It’s argued that Thames Street in Fell’s Point is a major gap in Baltimore’s waterfront promenade. I happen to agree. While the cobblestone street looks great, narrow sidewalks and a complete lack of bike infrastructure creates a bottleneck for pedestrians and cyclists.  Thames Street is about 80 feet wide through the waterfront section; wide enough to create a more complete street while not effecting through traffic. Simply widening the sidewalks could be a possibility, but that’s too easy (and relatively expensive given drainage, utilities, cobblestone and ADA issues). Though not as simple as Pratt Street, a cycletrack along the Thames Street waterfront could reduce bike/pedestrian conflicts on sidewalks and entice more (future) bike share users and tourists to visit Fell’s Point businesses.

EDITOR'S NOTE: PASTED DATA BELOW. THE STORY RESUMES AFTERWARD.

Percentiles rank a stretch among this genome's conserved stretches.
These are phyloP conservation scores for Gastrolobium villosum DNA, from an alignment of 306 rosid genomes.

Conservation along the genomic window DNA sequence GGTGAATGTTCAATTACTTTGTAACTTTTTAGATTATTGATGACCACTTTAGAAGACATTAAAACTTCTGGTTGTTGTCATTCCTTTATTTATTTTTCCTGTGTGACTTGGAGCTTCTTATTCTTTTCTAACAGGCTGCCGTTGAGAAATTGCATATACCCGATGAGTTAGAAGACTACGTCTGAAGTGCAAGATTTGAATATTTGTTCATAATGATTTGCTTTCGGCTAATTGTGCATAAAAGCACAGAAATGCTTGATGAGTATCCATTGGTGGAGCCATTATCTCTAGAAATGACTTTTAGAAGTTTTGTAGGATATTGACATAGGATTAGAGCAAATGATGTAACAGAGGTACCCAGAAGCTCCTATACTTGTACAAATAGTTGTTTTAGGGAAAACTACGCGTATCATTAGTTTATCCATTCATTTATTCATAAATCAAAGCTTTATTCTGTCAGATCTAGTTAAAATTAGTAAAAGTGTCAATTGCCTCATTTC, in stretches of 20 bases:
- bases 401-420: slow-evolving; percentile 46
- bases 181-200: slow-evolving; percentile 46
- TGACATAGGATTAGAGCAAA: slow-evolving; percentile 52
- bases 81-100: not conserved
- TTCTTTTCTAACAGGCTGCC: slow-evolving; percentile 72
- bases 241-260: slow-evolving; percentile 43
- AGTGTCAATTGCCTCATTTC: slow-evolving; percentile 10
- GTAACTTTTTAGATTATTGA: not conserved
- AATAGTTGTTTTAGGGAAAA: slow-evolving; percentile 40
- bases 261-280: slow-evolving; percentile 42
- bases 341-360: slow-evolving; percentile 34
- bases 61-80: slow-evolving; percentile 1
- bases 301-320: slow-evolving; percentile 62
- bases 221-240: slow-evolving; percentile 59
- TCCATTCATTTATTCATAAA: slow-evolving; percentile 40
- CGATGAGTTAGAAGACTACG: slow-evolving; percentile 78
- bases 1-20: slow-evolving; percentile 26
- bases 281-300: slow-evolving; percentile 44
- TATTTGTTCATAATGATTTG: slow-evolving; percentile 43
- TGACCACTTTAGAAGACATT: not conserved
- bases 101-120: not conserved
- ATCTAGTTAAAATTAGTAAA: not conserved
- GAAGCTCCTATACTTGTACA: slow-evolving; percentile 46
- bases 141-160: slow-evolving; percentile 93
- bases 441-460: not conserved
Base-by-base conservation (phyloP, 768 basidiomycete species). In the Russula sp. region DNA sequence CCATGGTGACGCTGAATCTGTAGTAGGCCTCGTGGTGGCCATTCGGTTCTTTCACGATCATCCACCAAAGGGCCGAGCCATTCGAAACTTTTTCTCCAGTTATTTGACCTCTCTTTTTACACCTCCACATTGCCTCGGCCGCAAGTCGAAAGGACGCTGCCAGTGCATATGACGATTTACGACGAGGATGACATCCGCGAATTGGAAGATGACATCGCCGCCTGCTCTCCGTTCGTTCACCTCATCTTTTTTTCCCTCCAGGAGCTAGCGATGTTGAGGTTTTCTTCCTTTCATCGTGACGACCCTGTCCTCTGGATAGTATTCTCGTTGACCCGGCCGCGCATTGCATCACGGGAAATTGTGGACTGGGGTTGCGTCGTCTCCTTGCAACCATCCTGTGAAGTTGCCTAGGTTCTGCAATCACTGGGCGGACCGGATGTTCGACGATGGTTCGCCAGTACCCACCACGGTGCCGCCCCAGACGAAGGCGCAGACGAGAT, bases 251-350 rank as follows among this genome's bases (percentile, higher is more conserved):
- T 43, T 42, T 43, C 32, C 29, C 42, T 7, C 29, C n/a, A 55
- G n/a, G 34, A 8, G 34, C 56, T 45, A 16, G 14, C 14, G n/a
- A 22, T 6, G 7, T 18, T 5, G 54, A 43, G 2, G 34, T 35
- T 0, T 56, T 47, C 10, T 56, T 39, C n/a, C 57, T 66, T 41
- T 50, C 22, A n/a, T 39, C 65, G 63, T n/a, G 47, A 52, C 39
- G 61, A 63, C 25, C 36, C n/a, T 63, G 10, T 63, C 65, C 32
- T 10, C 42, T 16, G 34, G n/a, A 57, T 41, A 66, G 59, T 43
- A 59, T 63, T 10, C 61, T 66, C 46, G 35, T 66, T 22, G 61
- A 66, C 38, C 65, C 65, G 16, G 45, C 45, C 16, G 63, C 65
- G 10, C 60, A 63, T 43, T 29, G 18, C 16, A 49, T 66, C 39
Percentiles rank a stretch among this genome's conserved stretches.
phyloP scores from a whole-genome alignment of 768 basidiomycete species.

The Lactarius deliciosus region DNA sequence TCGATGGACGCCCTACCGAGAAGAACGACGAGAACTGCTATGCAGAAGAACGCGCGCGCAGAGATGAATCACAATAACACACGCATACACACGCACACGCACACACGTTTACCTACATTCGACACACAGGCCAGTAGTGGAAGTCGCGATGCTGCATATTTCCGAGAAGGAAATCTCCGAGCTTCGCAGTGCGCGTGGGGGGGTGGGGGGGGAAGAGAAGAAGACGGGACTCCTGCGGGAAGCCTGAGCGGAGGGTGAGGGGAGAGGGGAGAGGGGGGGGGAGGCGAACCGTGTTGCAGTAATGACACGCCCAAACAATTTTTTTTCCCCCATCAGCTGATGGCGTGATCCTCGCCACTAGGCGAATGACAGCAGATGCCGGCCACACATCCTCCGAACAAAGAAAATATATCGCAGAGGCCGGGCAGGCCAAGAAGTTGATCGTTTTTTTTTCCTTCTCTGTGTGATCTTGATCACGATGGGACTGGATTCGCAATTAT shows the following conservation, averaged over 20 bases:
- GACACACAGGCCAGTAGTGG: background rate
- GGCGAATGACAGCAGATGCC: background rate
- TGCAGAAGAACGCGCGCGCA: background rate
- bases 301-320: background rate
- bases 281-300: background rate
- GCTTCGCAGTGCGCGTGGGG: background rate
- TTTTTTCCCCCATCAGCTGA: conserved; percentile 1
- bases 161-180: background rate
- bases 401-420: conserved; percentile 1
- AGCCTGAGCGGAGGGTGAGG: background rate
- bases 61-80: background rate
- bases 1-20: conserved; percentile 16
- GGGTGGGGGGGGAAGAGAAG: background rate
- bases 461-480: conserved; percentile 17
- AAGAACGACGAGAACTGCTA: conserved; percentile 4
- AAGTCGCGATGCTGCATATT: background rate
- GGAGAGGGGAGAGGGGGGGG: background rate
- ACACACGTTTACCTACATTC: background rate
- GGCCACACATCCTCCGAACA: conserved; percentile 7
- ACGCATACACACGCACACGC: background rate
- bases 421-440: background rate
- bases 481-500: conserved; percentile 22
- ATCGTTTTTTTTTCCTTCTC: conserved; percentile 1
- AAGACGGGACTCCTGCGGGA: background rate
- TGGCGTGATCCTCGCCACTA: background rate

I’m a proponent of high visibility cycletracks on major commercial corridors despite the engineering challenges. They’re good for local businesses. They’re a great way to showcase progressive complete street infrastructure, and they “sell” cycling to everyone who uses the street. Thames Street’s primary challenge is the cobblestone, which is not ideal for walking or biking but gives the street an old world charm. Paving the cycletrack with grout while leaving the rest of the cobblestone alone could be a solution. While green paint would be way too gaudy for a historic district, tasteful lane markings with bike icons on the grout could be a possibility. The buffer between the cycletrack and parallel parking bay could be lined with inexpensive movable planters to spruce up all the hard scape.